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-   -   I am starting to doubt Ohm's law. I would like someone to point out why I am wrong. (http://www.physicsforums.com/showthread.php?t=658414)

anj16 Dec11-12 09:00 PM

I am starting to doubt Ohm's law. I would like someone to point out why I am wrong.
 
As the title states I am really doubting Ohm's law. This is why: On a breadboard I placed a white LED and a 220Ω resistor with the 9v battery all in series. The total current flowing through the circuit shouldn't be more than 41mA by V=IR, but my multimeter points between the range of 150-120(Edit: mA). Can someone tell me why???

Thank you.

Integral Dec11-12 09:07 PM

Re: I am starting to doubt Ohm's law. I would like someone to point out why I am wron
 
We can't help without knowing what you are doing. A circiut diagram including how the meter is connected would help. Try to diagram what you have on the breadboard.

120-150 whats? What kind of meter are you using?

davenn Dec11-12 09:14 PM

Re: I am starting to doubt Ohm's law. I would like someone to point out why I am wron
 
what sort of white LED is it give us a part number ?
it may be one that draws more current

Hint.... If you ever want to doubt a known physical law, assume it's something you are doing wrong, not the law ;)

Dave

anj16 Dec11-12 09:16 PM

Re: I am starting to doubt Ohm's law. I would like someone to point out why I am wron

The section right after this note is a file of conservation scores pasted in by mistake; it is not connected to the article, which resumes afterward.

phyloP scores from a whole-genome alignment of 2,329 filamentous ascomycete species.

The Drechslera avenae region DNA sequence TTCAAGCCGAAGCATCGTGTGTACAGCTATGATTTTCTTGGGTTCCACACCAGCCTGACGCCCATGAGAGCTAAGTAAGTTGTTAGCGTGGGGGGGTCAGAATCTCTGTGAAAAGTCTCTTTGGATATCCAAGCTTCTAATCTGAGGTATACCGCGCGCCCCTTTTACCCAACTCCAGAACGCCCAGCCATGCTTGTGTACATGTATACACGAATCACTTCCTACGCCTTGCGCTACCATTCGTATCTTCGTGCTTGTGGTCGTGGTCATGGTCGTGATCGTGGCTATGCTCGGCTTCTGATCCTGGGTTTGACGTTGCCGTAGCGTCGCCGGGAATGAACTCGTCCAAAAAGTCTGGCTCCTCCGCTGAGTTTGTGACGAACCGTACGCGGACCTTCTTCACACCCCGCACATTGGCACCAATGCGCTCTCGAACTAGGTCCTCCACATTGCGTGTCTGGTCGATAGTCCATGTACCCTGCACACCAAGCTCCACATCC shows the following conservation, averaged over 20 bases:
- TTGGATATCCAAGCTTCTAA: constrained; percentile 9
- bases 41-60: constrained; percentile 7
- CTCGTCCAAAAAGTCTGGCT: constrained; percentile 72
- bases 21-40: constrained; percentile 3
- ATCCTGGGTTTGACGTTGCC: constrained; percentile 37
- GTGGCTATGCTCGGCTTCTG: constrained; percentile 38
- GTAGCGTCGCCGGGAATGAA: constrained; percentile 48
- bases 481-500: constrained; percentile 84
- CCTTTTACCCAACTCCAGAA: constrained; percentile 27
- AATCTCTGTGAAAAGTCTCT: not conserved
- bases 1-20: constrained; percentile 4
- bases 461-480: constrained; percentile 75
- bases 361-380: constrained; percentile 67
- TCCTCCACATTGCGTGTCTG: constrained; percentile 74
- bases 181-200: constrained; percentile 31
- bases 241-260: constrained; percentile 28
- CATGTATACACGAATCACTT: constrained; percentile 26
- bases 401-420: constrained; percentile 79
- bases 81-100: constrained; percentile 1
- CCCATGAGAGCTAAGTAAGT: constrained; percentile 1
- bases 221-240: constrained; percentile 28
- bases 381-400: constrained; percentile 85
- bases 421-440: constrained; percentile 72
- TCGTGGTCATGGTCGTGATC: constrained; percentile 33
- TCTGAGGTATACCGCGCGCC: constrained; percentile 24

Quote:

Quote by Integral (Post 4193830)
120-150 whats? What kind of meter are you using?

Sorry about that I have edited it in the original post.

Quote:

Quote by Integral (Post 4193830)
We can't help without knowing what you are doing. A circiut diagram including how the meter is connected would help. Try to diagram what you have on the breadboard.

Just so you know the correct way of connecting a meter in a circuit to measure the current is to connect it in series. which I did.

anj16 Dec11-12 09:18 PM

Re: I am starting to doubt Ohm's law. I would like someone to point out why I am wron
 
Quote:

Quote by davenn (Post 4193837)
what sort of white LED is it give us a part number ?
it may be one that draws more current

Hint.... If you ever want to doubt a known physical law, assume it's something you are doing wrong, not the law ;)

Dave

I agree with you which is why I thought someone could point out where I am wrong. And about drawing more current wouldn't the current be restricted by the resistor?

BackEMF Dec11-12 09:19 PM

Re: I am starting to doubt Ohm's law. I would like someone to point out why I am wron
 
Quote:

Quote by anj16 (Post 4193822)
As the title states I am really doubting Ohm's law. This is why: On a breadboard I placed a white LED and a 220Ω resistor with the 9v battery all in series. The total current flowing through the circuit shouldn't be more than 41mA by V=IR, but my multimeter points between the range of 150-120(Edit: mA). Can someone tell me why???

Thank you.

1) Measure the actual resistance of the "220 ohm" resistor.
2) Check the accuracy of the meter (use another meter - digital might be better as it would probably change the circuit less than and analgoue one)

anj16 Dec11-12 09:21 PM

Re: I am starting to doubt Ohm's law. I would like someone to point out why I am wron